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FORT WORTH, Texas, September 21, 2020 (LifeSiteNews) – Following two instances in recent weeks of “priests” who found out they were never validly baptized in the first place – and therefore they were not validly ordained priests – Bishop Michael F. Olson of Fort Worth, Texas, has issued an apology to all Catholics for ministers deviating from the proper formula for baptism.

“It is possible that we will learn that this aberrant practice of changing the valid formula for Baptism may have occurred more often than we know right now,” Olson cautioned.

Father Zachary Boazman of the Archdiocese of Oklahoma City, Oklahoma, discovered earlier this year that his “baptism,” conducted by Deacon Philip Webb in the Diocese of Fort Worth, was not a real baptism. Webb had used the words “We baptize you,” rendering the baptism invalid, instead of “I baptize you.”

Shortly after making this shocking discovery, Boazman was properly baptized, confirmed, and received Holy Communion. He was ordained both a deacon and a priest on the same day, September 12, to finally engage in parish ministry as a real priest.

The bishop of Fort Worth admitted that Boazman’s “invalid Baptism had horrible effects on the lives of those who thought that they were validly receiving sacraments administered by a man whom they thought to be a priest, and who thought himself to be a priest, but was in fact neither a priest nor even a Catholic.”

Due to the “positive and probable doubt” regarding all baptisms administered by Deacon Webb, Bishop Olson said anybody baptized (or thought to be baptized) by him needs to be conditionally baptized and conditionally confirmed.

The term “conditional” refers to the fact that it’s not a second baptism, but a first real baptism, in case the first “baptism” was actually invalid. However, a conditional baptism, if performed on a person who has already been validly baptized, doesn’t have any effect.

Bishop Olson offered some practical advice for Catholics confused about the validity of their baptisms, as well as restating the teaching of the Church on the sacraments.

“St. Thomas Aquinas consolingly reminds us that ‘God did not bind His power to the sacraments, so as to be unable to bestow sacramental effect without conferring the sacrament,’” he wrote. “Regarding Baptism specifically, the Catechism of the Catholic Church tells us (1257): ‘God has bound salvation to the sacrament of Baptism, but He Himself is not bound by his sacraments.’ God is always giving us His Grace and He will never fail us even when we fail in our stewardship of the sacraments in their appropriate celebration.”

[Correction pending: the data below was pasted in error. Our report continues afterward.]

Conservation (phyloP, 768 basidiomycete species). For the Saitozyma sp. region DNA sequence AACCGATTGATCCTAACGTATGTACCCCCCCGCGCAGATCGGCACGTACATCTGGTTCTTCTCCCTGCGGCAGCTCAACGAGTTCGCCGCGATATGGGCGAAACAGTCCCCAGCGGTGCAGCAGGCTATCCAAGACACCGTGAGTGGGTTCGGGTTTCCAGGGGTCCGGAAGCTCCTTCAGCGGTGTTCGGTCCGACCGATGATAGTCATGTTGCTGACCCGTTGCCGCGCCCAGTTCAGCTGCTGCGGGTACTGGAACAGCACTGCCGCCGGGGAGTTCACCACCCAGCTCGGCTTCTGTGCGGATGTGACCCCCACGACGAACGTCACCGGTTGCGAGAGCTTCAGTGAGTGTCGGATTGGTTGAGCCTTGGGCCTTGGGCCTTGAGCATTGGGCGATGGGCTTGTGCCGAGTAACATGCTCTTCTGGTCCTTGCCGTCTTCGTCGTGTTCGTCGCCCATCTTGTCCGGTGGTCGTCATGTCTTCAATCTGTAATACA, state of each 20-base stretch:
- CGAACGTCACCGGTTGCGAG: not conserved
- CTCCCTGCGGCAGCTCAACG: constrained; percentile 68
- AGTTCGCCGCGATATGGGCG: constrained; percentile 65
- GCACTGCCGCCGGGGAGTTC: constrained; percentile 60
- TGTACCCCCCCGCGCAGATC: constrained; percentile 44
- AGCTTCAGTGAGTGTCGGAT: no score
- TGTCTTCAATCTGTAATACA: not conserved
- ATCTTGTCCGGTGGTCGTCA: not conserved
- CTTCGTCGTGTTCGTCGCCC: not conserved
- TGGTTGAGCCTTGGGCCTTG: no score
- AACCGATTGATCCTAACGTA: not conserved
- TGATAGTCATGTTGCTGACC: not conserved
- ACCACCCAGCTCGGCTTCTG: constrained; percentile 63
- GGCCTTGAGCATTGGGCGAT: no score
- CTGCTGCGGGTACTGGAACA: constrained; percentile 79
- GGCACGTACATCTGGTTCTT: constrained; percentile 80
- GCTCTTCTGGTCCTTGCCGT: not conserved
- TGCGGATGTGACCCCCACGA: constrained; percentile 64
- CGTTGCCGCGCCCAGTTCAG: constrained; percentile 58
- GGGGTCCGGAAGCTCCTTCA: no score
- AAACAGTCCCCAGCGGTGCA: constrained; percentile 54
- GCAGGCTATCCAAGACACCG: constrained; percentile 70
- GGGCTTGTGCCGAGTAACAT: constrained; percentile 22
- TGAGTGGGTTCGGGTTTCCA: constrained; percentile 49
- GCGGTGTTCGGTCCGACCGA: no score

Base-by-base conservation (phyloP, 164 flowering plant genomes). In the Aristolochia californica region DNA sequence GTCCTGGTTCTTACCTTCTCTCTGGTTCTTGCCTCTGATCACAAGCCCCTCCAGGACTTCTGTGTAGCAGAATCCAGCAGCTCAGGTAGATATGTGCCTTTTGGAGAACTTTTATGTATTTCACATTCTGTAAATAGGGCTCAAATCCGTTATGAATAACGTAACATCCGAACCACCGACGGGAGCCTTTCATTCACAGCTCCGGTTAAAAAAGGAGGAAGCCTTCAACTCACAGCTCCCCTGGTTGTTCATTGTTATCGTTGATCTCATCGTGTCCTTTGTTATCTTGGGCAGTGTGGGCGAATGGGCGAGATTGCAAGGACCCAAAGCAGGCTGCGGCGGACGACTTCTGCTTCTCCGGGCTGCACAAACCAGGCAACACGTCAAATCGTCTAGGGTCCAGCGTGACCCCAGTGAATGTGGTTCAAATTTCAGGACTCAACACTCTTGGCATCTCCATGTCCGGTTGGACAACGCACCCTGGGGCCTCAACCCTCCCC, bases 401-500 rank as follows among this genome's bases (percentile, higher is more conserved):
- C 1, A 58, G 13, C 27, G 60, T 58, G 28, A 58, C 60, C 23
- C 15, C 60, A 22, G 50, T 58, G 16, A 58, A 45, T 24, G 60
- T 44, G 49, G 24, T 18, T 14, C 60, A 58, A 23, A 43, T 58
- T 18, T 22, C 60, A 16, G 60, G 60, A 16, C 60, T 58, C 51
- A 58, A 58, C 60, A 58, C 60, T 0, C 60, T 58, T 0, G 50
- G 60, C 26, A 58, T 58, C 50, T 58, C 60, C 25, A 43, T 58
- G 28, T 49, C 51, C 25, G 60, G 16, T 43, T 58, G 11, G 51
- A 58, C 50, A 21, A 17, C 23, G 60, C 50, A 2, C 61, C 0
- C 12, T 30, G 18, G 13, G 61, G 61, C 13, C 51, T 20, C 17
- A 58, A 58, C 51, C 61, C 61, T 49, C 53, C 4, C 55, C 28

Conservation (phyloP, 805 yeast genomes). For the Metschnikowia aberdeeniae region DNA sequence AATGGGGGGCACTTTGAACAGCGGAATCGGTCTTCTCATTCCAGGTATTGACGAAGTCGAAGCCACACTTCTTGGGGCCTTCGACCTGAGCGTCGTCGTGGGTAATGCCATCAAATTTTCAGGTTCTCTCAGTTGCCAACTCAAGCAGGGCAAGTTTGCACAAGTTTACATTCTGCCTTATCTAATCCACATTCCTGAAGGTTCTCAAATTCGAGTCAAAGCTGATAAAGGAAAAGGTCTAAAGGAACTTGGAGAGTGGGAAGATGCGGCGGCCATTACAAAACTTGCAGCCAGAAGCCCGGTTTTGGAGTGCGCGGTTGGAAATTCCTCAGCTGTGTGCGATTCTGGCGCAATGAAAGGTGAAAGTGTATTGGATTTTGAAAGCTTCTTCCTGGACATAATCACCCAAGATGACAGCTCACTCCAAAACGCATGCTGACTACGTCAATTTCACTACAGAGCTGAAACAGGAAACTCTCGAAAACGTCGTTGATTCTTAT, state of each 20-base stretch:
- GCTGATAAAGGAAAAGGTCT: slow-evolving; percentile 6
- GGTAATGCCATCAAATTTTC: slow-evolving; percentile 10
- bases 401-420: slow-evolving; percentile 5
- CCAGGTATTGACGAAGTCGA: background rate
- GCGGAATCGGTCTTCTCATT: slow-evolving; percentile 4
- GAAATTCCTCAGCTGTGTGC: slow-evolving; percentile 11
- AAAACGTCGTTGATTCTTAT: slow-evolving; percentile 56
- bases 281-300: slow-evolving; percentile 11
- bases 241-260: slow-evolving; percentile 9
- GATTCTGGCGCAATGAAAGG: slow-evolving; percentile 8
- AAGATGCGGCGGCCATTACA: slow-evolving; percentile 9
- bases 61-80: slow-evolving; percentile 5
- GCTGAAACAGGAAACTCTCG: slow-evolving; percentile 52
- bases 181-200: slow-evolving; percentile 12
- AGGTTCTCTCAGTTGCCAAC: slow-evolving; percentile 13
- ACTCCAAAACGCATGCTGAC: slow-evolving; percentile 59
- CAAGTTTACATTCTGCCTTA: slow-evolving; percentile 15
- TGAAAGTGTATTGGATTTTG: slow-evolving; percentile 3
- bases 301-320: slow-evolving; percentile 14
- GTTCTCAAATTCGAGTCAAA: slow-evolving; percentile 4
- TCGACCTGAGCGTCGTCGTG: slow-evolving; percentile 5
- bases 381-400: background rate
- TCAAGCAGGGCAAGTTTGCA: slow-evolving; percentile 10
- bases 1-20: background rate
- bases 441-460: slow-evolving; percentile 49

At the same time, “Christ instituted the sacraments as the ordinary way by which God gives us His sanctifying grace and has instructed us in Sacred Scripture and Sacred Tradition in the stewardship of these treasures.”

Olson told Catholics to “presume the validity of your Baptism and the subsequent sacraments you have received unless you can establish positive and probable doubt in its validity. This means that one must have evidence (e.g., a video recording of the ceremony, an affidavit provided by an eyewitness, or the established fact of the regular and aberrant practice by a specific priest or deacon—as in the case of Deacon Webb) that his or her Baptism was not validly administered.”

If this is the case, the specific person needs to contact the parish priest, or the pastor of the parish where the baptism took place.

Olson said what all Catholics, not to mention deacons, priests, and bishops, should know, namely that baptism requires water, and the proper formula, “I baptize you in the name of the Father, and of the Son, and of the Holy Spirit.”

“I apologize to all those whose lives have been adversely affected by the discovery that the sacraments they thought that they had received they, in fact, did not receive. Our priests and deacons stand ready with me to rectify these injustices to the best of our ability.”

“I recognize that the priests and deacons who committed these grave errors of judgment did so without malice and were even attempting to do good,” Olsen said. “Nevertheless, the Church requires of her ministers not just good intentions but also sufficient knowledge of what is expected and necessary in the administration of the sacraments. Let us always bear in mind that the People of God have a right to receive the sacraments in the form that the Church has prescribed them to be administered.”

Apart from Boazman, it was Father Matthew Hood who had a similar experience in the Archdiocese of Detroit, Michigan.

Hood had watched a video of his “baptism,” realizing it was invalid.

In order to rectify the situation, he was “baptized, confirmed and received the Eucharist on Aug. 9, ordained a transitional deacon on Aug. 15 and a priest on Aug. 17,” as reported by Detroit Catholic.


Reflections on the necessity for widespread access to conditional baptism